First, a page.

Deputy Wins Badge Back after 4 Alcohol-Related Convictions

A northern Minnesota sheriff’s office has been ordered by a labor arbitrator to reinstate a deputy back to the force after being fired for a 2015 DUI conviction, according to public records.

Mahnomen Count Sheriff’s Deputy Richard Ohren and his union, Law Enforcement Labor Services, Inc., successfully fought the firing, leaving county officials angered and forcing the sheriff to find a non-investigative role for him.

Today, despite his driving record, Ohren is transporting jail inmates around northern Minnesota in a sheriff’s vehicle, not being assigned to respond to 911 calls or crimes due to his credibility being subject to question should he ever have to testify in court.

While Ohren must blow into a breathalyzer before he can start his car going to and from work, the deputy doesn’t have to when he is driving on county time.

"Yeah, it’s a tough spot, the decision that came down,” Sheriff Douglas Krier said in a recent interview. “We’re abiding by the decision."

Mahnomen County officials learned after they fired Deputy Richard Ohren in December that he had another DUI conviction that was missed on a Minnesota Bureau of Criminal Apprehension (BCA) check, bringing his total of related driving offenses to four, according to public records.

"We don’t like this is as a county board, myself personally as a commissioner," said Brad Athmann who sits on the Mahnomen Board of Commissioners. "This is liberal Minnesota, we’re going to give everyone a chance four or five times, I guess?"

Athmann, a former sheriff, said he wants the legislature to re-examine labor arbitration matters specific to law enforcement officers who fight to earn back their jobs, especially because the arbitrator’s decision is binding and leaves no room for an appeal.

"His (the arbitrator’s) word is final there is no place to go with this, this is a red flag," Athmann said.

Union Fights Firing and Wins

In the arbitration, the county argued Ohren’s convictions translated into "a pattern of disregard for the very laws he has sworn to uphold."

In contrast, the law enforcement union argued Ohren should not have been fired because prior to his latest DUI conviction he had "never received any discipline whatsoever."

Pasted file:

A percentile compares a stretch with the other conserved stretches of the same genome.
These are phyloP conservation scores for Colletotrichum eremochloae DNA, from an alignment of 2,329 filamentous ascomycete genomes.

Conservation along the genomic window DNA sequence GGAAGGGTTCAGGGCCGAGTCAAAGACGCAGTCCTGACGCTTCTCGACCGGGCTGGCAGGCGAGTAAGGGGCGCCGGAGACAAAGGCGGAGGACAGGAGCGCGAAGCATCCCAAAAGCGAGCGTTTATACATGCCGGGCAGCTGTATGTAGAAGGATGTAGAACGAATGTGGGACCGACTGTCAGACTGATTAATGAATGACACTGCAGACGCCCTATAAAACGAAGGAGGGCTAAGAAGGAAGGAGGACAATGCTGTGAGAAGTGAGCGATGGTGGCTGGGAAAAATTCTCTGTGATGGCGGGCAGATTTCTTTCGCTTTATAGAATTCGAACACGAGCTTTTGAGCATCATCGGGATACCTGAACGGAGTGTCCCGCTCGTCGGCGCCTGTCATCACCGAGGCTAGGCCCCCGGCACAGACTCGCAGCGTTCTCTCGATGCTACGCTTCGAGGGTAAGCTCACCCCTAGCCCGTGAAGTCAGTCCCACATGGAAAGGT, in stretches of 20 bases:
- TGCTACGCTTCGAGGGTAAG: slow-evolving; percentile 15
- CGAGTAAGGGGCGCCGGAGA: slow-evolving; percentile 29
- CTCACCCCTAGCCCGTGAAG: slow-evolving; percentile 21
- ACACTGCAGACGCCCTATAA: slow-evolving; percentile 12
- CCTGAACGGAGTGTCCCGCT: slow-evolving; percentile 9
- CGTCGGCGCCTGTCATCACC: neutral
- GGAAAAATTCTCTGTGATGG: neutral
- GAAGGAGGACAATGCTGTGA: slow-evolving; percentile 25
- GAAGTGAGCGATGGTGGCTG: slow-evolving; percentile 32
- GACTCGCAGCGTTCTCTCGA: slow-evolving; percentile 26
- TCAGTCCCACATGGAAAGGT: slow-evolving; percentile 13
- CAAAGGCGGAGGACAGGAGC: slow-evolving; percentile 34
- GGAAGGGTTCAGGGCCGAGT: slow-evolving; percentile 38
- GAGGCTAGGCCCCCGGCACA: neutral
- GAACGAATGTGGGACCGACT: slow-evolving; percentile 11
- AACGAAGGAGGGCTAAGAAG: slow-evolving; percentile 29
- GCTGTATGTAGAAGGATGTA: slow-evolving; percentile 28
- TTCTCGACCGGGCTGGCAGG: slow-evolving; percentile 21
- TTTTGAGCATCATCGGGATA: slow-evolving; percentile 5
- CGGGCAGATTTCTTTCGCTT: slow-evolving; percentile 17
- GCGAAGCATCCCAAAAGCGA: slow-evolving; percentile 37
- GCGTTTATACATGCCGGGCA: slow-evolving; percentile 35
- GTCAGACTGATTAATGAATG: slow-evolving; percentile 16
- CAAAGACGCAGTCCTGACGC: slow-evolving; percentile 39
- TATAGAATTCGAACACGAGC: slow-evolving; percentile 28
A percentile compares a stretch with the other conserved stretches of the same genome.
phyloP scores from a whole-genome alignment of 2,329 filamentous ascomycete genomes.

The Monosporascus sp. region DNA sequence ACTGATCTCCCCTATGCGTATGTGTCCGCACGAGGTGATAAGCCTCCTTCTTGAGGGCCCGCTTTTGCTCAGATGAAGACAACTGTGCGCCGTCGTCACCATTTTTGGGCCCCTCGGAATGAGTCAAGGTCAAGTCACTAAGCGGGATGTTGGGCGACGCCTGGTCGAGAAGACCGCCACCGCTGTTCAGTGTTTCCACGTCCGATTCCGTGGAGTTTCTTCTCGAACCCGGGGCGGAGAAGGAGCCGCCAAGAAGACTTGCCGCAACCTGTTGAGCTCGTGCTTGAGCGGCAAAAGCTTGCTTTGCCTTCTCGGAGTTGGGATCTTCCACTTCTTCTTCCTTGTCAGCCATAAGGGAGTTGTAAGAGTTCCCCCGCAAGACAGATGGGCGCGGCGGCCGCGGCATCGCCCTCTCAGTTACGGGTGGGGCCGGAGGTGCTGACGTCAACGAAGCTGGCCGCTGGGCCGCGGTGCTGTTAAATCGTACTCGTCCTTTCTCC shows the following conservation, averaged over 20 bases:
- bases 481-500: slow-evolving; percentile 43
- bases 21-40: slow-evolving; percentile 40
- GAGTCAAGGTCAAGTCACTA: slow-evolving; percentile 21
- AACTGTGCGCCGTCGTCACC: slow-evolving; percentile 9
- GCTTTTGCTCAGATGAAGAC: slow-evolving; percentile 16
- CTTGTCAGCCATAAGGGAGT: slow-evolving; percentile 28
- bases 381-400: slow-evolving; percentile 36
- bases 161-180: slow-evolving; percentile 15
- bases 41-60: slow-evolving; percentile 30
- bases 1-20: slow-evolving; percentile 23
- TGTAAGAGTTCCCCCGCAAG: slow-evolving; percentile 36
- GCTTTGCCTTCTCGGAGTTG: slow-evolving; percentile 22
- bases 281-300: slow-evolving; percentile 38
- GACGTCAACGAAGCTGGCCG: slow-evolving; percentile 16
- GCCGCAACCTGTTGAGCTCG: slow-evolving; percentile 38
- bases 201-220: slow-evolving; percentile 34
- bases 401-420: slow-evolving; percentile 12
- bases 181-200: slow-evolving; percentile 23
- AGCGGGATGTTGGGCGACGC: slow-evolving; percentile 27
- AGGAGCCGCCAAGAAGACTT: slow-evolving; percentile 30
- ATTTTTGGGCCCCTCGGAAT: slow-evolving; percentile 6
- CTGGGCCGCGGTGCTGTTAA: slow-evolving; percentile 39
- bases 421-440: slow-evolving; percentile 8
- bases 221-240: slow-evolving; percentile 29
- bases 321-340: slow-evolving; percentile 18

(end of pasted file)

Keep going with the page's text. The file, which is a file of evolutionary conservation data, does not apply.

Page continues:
Arbitrator David S. Paull wrote in his finding that the cases presented a "challenging dilemma" and that Ohren "has committed one of the most severe offenses a law enforcement officer can commit."

The arbitrator felt there were less severe punishments available instead of firing him.

"…Mr. Ohren was, by all accounts, a most competent officer who gave his all to his job" Paull wrote, adding that ". . . he has taken responsibility for his actions” and attends Alcoholics Anonymous meetings.

Outside the sheriff’s office, Ohren told 5 EYEWITNESS NEWS reporter Eric Chaloux last week that he did not want to speak with him about his job situation.

Click here to view the arbitration report.


Ohren must blow into an alcohol detecting interlock as part of his court punishment any time he drives to and from work.

"If you put the machine in one car, why is it not in the other car for work? Chaloux asked County commissioner Athmann.

"Good question, I think maybe it should have been,” Athmann said. “I’ll go back to what I said before: why is he being reinstated in the first place?”

Sheriff Krier told Chaloux he never wanted the public to see the deputy blowing into an interlock.

"I believe law enforcement officers have to be held to a higher standard," Krier said.

But beyond his opinion, county officials said they were required by the arbitrator to apply for a waiver which would exempt Ohren from having to use an alcohol monitor in county vehicles.

The Minnesota Department of Public Safety (DPS) granted the employment exemption waiver, allowing the deputy to drive without an alcohol monitoring device while on duty.

According to the sheriff’s office, Ohren’s new duties include driving inmates housed in 14 other neighboring counties to hearings in Mahnomen, plus driving to serve court papers, and providing courthouse security a few days a week.

Chaloux asked the sheriff if he feels everything is going to be satisfactory with this deputy’s new duties.

Krier replied, “I hope everything is going to be okay.”

Currently, DPS has granted a total of 576 employer exemptions, but a spokesperson said the agency doesn’t track the occupations of those who are not forced to use the interlocks when driving a work vehicle.


In seeking his firing, Manhomen County had argued in arbitration that Ohren’s DUI record could damage his credibility as a witness in future court cases.

The county attorney added that Ohren’s credibility could have a negative impact on the county’s ability to win convictions.

The county, one of the poorest in Minnesota, has more than a dozen deputies to protect more than 5,400 people in an area of around 600 square miles in the northwestern part of the state.